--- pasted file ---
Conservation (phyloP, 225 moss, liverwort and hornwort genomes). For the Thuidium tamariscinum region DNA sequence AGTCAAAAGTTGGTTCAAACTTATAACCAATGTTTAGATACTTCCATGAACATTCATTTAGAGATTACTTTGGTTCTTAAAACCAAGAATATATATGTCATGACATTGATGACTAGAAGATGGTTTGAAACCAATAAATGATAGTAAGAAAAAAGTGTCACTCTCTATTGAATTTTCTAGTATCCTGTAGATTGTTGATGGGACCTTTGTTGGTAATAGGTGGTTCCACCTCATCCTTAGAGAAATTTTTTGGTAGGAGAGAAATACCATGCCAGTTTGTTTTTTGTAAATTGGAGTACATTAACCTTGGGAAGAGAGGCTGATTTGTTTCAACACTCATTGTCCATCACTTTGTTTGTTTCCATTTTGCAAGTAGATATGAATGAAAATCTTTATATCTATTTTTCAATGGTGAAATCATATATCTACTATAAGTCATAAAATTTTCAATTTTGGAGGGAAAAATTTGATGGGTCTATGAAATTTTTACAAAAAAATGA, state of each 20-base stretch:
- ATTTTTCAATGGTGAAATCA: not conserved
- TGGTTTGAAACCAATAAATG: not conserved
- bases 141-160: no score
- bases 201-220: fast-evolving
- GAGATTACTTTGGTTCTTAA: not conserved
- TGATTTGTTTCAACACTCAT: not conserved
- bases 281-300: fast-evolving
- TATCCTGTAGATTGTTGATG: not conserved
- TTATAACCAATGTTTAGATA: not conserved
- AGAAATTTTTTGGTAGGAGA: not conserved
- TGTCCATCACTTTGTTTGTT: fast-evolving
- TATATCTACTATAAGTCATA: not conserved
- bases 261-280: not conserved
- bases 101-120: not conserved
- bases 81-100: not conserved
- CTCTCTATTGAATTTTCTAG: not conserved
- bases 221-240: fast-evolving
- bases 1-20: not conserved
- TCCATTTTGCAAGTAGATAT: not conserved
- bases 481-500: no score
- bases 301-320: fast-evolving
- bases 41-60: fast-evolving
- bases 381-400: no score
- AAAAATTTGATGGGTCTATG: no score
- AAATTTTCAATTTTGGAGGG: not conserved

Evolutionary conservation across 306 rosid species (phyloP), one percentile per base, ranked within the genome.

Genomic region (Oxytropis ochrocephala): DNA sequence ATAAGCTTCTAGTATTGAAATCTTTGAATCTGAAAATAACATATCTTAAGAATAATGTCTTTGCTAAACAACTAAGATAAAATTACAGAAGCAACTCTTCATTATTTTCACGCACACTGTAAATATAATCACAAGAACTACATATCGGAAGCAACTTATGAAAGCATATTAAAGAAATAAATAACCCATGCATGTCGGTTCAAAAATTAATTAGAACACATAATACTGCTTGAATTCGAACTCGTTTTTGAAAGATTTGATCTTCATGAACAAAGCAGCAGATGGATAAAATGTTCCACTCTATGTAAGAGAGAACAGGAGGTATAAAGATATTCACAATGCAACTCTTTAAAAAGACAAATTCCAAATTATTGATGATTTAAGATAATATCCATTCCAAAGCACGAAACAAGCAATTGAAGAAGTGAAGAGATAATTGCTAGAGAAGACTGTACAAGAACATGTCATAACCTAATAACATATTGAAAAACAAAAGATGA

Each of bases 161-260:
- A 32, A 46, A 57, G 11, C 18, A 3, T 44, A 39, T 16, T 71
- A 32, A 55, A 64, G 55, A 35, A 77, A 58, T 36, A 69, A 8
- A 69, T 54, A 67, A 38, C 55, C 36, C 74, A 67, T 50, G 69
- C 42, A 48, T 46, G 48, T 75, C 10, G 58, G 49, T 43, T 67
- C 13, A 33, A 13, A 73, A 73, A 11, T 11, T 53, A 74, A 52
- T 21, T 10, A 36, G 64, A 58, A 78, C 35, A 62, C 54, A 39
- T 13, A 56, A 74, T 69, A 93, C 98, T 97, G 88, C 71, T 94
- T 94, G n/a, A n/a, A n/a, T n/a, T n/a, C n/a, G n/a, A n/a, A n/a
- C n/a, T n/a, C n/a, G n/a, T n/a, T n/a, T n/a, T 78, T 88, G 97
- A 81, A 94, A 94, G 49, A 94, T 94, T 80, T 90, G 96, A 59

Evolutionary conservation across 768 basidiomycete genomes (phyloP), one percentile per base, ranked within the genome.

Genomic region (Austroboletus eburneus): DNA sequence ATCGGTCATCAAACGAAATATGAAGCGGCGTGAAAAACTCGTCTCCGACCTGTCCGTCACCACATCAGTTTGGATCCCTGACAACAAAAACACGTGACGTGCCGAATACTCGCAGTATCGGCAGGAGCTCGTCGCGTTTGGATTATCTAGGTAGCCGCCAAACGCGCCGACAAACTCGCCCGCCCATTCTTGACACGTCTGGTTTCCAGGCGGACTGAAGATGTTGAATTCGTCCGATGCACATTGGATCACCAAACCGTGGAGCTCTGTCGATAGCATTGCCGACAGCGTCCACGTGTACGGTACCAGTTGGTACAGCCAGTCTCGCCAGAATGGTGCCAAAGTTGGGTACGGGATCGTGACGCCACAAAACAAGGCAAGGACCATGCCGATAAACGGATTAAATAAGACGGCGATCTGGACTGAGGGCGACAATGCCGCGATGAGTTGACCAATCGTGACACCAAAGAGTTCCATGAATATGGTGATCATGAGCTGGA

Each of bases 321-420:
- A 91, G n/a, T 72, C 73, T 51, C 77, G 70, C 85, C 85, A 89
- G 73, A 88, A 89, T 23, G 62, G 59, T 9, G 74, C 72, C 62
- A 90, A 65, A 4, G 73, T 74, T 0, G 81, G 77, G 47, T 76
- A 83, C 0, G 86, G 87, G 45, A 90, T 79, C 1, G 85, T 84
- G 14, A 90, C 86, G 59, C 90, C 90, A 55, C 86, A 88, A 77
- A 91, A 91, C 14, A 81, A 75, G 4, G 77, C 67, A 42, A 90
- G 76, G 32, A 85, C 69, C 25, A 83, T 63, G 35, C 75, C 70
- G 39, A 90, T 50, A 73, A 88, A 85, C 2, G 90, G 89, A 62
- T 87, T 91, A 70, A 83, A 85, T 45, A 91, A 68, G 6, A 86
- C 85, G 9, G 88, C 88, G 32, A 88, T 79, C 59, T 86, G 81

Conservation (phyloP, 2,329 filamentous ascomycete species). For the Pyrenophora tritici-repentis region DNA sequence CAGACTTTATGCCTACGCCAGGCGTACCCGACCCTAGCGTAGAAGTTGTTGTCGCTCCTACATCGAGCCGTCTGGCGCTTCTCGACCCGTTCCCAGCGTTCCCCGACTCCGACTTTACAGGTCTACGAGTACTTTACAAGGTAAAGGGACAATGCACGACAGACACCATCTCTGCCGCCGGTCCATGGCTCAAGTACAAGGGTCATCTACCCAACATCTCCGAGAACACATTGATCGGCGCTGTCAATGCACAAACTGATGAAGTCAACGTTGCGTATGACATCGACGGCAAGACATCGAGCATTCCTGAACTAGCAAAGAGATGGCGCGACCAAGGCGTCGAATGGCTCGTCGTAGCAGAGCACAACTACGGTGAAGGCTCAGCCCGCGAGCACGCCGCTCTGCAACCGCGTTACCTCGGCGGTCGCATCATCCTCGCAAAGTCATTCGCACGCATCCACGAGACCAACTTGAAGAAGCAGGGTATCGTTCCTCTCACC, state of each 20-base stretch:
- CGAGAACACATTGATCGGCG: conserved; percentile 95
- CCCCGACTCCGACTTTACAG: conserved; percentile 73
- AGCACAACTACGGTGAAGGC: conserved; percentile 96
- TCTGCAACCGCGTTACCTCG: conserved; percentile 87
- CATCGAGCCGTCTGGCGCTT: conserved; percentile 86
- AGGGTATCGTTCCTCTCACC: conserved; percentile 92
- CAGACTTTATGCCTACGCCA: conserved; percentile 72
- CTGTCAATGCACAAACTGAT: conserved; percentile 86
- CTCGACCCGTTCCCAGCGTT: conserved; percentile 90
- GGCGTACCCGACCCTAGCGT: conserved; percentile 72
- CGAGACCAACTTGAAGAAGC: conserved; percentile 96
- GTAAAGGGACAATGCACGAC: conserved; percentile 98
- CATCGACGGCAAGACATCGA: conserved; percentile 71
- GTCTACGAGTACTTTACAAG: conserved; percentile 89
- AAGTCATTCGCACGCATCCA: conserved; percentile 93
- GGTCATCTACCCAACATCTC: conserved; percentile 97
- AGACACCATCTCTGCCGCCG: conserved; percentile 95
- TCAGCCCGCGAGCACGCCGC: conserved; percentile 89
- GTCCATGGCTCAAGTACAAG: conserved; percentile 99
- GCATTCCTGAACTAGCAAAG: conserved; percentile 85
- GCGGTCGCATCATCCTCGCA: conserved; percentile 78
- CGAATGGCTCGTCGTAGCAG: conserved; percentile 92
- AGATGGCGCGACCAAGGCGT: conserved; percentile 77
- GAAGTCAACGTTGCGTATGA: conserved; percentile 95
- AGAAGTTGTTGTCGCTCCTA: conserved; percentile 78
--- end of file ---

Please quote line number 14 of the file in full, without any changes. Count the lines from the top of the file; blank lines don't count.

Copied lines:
- bases 261-280: not conserved